Our primary location is a cabin that has been in my family for nearly 50 years now, so our first order of business is circling the weekends we want to go there. My uncle uses the camp regularly as well, so to maximize everyone's enjoyment I work closely with him to secure our weekends.

Next we look at other weekends, and types of camping we want to do this year. My father has a small camper that's truly built for 1 or 2 people, but our boys are so young we're going to give it a try. Figuring on the 7 year old sleeping on the fold down table, and the 2 year old sleeping with us, it will be cramped quarters for sure. It will also be the perfect reason to keep everyone out in nature, and not huddled up inside a camper. 

We also want to attempt tent camping this year. We've had a few failed attempts at this in the last couple years, but now I think we're ready to try it. I've scouted a couple campgrounds with lots of amenities and with any luck we'll have a good time. With all of this in mind we've got to take a close look at the type of gear we have and make a list of what we'll need to buy

2. Organization
The natural next step is getting everything organized. There's nothing worse then forgetting that critical piece of gear, or hustling around the house trying to fide it, when you wanted to be on the road 30 minutes ago. My wife and I have a supply of camping goods that we keep segregated in a rubbermaid tub. This includes old housewares that we no longer use in our kitchen, but are in good enough shape to go camping. By having these set aside, we can immediately grab that tub, inspect that everything is there, load it up, and our camp kitchen is ready.

Since a typical camping weekend has been on our minds for months before it happens, getting organized the week of, is just part of the excitement. We'll typically leave Friday afternoon, so clothing is packed Thursday night, with Friday's clothes laid out and ready. Toiletries will have to be packed up after they are used Friday, and then they are placed in the top of the bags for ready access. Food was typically purchased several days before, but anything cold will need to be packed into coolers the day of.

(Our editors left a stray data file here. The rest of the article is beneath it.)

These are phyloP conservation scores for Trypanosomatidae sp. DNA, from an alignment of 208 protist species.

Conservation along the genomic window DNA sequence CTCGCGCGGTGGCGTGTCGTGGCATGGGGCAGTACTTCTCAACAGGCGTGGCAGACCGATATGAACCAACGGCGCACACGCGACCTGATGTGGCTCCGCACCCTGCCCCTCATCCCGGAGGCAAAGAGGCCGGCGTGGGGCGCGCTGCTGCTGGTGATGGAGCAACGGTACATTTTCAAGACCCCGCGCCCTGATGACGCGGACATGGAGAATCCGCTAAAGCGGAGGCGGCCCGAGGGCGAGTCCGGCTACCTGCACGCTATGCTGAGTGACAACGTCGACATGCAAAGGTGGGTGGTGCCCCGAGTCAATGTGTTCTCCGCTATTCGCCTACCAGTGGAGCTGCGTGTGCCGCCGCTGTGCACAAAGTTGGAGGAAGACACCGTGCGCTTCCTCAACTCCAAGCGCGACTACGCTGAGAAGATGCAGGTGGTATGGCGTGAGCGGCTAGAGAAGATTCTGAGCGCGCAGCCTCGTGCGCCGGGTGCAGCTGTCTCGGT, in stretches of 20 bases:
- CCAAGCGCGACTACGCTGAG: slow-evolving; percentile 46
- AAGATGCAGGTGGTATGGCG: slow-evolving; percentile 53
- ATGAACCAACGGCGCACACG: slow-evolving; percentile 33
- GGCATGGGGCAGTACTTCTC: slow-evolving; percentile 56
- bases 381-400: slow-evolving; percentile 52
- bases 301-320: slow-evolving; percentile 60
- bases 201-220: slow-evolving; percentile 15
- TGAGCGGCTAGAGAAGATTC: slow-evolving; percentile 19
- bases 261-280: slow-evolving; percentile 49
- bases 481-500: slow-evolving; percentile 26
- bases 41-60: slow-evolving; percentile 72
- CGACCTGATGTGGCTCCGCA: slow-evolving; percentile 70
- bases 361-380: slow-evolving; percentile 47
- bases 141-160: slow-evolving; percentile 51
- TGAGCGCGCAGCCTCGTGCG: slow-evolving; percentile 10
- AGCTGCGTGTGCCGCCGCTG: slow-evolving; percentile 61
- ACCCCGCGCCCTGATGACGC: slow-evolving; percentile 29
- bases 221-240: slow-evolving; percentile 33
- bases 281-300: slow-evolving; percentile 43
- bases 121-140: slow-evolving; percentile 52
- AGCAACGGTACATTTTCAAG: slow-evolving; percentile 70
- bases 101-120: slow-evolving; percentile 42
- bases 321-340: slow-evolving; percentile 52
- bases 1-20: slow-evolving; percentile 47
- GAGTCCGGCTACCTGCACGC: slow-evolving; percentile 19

**My wife and I have learned that being organized, and getting packed up is really one of the most critical steps. Almost no matter what else happens, if you have what you need, and got off on a good step, you can always salvage a camping trip. Take your time with this step, it absolutely will pay off.

3. Activities
"The best laid plans of mice and men, often go astray."
No matter how well organized you are something will throw a monkey wrench in the plans. That's exactly why we like to have a few more activities planned then we actually have time for. We won't stress out and try to cram everything in. Instead we'll roll with what we have time for. Within all our plans we'll have to have a few rain activities planned, becuase a rain day eventually happens to all of us. That weatherman was wrong and the low pressure system shifted, dumping rain on your perfectly pitched tent. How are you going to handle that? What other activities can you do?

Rain days are great days for roadtrips. Your initial intent of this trip may have been to hike down to an unfamiliar river and drowned a couple worms, but since the weather isn't cooperating, why not hop in the car, and put some miles in the rearview. My wife and I did exactly this on the 2nd day of our summer vacation camping trip last year. The rain blew in, so we loaded up and headed towards a campground I had circled on the map, but never had the time to scout for a future trip. Not only did we find one of our favorite public campgrounds, with great views of Kinzua Resevoir, and cute little cabins, but we also found an amazing butcher, who produces 22 varieties of sausages. We tried 2 last year, and plan on going back to try even more this year.

4. Advocate for each other
I have never claimed to be some super amazing father who never gets frustrated. For better or worse I do. This is where as parents we need to advocate for each other. When my wife's patience wears thin, I make an effort to step in and find another activity for the boys to do, while she gets a drink of water and clears here head. She'll do the same for me. Parenting is tough, and parenting in a confined space and time, when everyone wants to do something different is tougher. You've got to have each other's back, and not let a couple bad attitudes ruin the whole weekend.

5. Enjoy it! 
With everything else in mind, the most critical thing to do is to enjoy it! You're out in nature, a place that most of us only get to visit. So who cares if you forgot to pack the extra socks, or if you didn't bring that special dessert you had planned on, or if you end up with the wettest weekend of the entire summer. Shake it off and find something to enjoy. Maybe it's a card game around a small table. Maybe it's a drive down an unfamiliar road. Maybe it's sitting on the porch swing watching hummingbirds feed. You never know what little memory will really stick.

Happy Camping
Scott M